On a map, Kuwait looks like a small and inconsequential patch of land. But to Iraqi dictator Saddam Hussein in 1990, it held great appeal. The Kuwaitis had two things he wanted: oil and access to the Persian Gulf. Iraq was struggling economically in 1990 as it dealt with the consequences of its eight-year-long war with Iran. Hussein had accused Kuwait of stealing from the massive oil field that straddled the Iraq-Kuwait border, driving oil prices down by pumping too much oil, and reneging on promises to forgive the massive debts Iraq had run up fighting Iran. Most experts dismissed Hussein’s threats as posturing. They were wrong. On August 2, 1990, Iraq invaded its smaller neighbor. Kuwait quickly surrendered to the Iraqi army, which at the time was the fourth-largest in the world. The UN Security Council ordered Iraq to withdraw from Kuwait, and backed up its demands by imposing sanctions. Hussein rebuffed the demands, believing that the sanctions would fail and that no one could evict Iraqi troops from Kuwait by force. He was as wrong as the experts who doubted his threats to invade Kuwait. On January 17, 1991, the United States and its coalition partners, acting pursuant to a UN Security Council resolution passed six weeks earlier, launched Operation Desert Storm. Iraq’s defeat was rapid and decisive. By the end of February, Iraqi troops had fled Kuwait and President George H.W. Bush had declared a ceasefire. Although Bush administration figured that Hussein would soon be pushed from power, he held on for another dozen years, paving the way for a second U.S. war against Iraq in 2003.

Twenty-Fifth Anniversary of German Reunification, October 3, 1990:

On November 9, 1989, the Berlin wall fell. But an equally important moment for Germany came eleven months later when the Federal Republic of Germany (West Germany) and the German Democratic Republic (East Germany) were reunited for the first time since 1945. It was not obvious that Germany’s neighbors would allow the country to reunite. British Prime Minister Margaret Thatcher bitterly opposed German reunification. So too did French President Francois Mitterrand. Nonetheless, U.S. President George H.W. Bush helped champion negotiations among East and West Germany, Britain, France, the Soviet Union, and the United States. The result was the “Two-Plus-Four Treaty,” which was signed on September 12, 1990. It allowed for Germany’s reunification on October 3. Elections were held two months later. Germans now call October 3 the Day of German Unity. It will no doubt be a cause for extra celebration in 2015.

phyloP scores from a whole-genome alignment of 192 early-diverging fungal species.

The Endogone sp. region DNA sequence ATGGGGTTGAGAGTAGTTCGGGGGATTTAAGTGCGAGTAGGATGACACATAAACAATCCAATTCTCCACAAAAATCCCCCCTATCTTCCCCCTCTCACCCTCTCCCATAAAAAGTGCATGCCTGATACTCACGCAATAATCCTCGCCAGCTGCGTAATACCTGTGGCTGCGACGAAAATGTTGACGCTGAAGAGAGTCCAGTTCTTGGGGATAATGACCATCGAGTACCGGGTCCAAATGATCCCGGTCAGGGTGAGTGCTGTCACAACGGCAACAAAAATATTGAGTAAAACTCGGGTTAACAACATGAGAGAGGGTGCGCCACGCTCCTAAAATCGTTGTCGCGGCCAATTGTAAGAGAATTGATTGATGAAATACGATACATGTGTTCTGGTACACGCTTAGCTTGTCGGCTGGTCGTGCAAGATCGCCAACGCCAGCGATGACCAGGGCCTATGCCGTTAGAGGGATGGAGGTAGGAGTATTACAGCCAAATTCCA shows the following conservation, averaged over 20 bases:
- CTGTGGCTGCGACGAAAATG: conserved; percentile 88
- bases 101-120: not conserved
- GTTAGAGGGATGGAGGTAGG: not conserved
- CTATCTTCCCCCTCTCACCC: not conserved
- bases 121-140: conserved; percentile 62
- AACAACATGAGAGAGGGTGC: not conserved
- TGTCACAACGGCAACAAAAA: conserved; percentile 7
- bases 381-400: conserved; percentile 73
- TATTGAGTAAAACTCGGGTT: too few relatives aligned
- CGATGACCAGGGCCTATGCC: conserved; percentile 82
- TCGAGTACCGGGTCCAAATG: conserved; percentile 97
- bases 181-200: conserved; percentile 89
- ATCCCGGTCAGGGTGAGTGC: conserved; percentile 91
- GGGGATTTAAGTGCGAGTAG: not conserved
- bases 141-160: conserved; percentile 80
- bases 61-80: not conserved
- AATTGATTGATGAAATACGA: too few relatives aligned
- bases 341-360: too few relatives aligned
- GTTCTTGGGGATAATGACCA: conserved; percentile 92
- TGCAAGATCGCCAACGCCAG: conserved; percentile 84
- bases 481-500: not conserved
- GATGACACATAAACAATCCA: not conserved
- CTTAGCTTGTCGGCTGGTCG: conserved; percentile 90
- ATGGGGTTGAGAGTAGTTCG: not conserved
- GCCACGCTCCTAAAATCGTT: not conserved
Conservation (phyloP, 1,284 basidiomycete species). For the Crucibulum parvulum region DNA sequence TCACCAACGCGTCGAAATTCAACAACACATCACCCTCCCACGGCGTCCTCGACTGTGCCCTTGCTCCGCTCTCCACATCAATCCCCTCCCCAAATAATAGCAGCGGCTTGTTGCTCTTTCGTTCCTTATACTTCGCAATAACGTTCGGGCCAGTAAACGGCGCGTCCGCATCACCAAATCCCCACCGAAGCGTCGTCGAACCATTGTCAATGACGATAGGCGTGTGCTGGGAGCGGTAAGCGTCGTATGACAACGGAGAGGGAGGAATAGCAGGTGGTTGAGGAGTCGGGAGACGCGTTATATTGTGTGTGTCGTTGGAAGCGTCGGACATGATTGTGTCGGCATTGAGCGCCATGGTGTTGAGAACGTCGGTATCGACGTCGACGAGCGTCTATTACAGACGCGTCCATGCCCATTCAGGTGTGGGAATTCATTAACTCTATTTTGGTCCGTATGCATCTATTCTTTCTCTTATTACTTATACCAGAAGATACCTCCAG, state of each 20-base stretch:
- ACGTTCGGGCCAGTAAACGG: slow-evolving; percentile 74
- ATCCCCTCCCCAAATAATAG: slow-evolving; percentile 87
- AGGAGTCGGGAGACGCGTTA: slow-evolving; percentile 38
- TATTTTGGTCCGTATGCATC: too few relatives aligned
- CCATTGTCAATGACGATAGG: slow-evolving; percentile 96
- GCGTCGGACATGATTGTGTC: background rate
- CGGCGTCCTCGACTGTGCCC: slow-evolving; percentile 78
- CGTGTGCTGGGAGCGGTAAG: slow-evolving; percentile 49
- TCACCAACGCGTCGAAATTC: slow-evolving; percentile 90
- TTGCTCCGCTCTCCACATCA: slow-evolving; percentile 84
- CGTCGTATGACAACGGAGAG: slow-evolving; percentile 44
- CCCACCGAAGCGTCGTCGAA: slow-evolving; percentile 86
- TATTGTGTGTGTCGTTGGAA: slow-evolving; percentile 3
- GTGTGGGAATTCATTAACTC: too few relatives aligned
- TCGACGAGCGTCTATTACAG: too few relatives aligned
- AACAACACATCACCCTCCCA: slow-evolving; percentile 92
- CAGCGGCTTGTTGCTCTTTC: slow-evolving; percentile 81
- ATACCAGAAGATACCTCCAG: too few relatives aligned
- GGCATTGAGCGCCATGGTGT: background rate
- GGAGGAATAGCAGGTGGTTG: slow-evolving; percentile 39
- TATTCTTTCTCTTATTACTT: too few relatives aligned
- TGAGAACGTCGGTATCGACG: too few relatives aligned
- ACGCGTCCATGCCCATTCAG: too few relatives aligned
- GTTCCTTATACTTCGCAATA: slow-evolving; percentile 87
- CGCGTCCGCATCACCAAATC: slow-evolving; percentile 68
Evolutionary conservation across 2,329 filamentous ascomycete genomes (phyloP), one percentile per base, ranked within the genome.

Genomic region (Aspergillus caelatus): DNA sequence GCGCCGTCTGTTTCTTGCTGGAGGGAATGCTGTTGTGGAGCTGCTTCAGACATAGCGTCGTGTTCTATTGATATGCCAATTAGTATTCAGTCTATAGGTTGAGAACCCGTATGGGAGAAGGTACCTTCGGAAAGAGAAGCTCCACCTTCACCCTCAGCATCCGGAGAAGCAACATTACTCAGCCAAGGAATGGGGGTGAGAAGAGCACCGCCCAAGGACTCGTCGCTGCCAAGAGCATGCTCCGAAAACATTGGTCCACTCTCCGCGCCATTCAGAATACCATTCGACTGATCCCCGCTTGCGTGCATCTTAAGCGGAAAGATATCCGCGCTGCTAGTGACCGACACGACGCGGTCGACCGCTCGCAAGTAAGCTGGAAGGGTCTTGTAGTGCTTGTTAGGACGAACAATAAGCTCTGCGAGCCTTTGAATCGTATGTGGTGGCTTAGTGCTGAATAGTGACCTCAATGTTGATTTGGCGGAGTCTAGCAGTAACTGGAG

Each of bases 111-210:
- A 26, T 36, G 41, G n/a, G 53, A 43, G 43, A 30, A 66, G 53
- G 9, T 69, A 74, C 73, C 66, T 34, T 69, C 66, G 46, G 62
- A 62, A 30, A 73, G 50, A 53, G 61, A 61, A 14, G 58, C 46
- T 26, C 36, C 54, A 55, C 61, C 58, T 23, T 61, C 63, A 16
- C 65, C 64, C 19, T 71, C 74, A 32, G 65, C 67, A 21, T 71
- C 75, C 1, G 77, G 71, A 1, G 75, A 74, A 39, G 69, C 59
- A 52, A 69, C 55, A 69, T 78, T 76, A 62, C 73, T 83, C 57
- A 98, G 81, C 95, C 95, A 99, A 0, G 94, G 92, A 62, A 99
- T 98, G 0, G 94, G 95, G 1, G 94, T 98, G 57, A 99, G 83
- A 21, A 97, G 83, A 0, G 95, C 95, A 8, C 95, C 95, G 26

This piece comes courtesy of the CFR blog The Water’s Edge.

Image: Wikicommons. 

Pages

China's Challenge to the Global Order: Taking the "Careful" Approach?

The Buzz

Twenty-Fifth Anniversary of the Iraqi Invasion of Kuwait, August 2, 1990:

On a map, Kuwait looks like a small and inconsequential patch of land. But to Iraqi dictator Saddam Hussein in 1990, it held great appeal. The Kuwaitis had two things he wanted: oil and access to the Persian Gulf. Iraq was struggling economically in 1990 as it dealt with the consequences of its eight-year-long war with Iran. Hussein had accused Kuwait of stealing from the massive oil field that straddled the Iraq-Kuwait border, driving oil prices down by pumping too much oil, and reneging on promises to forgive the massive debts Iraq had run up fighting Iran. Most experts dismissed Hussein’s threats as posturing. They were wrong. On August 2, 1990, Iraq invaded its smaller neighbor. Kuwait quickly surrendered to the Iraqi army, which at the time was the fourth-largest in the world. The UN Security Council ordered Iraq to withdraw from Kuwait, and backed up its demands by imposing sanctions. Hussein rebuffed the demands, believing that the sanctions would fail and that no one could evict Iraqi troops from Kuwait by force. He was as wrong as the experts who doubted his threats to invade Kuwait. On January 17, 1991, the United States and its coalition partners, acting pursuant to a UN Security Council resolution passed six weeks earlier, launched Operation Desert Storm. Iraq’s defeat was rapid and decisive. By the end of February, Iraqi troops had fled Kuwait and President George H.W. Bush had declared a ceasefire. Although Bush administration figured that Hussein would soon be pushed from power, he held on for another dozen years, paving the way for a second U.S. war against Iraq in 2003.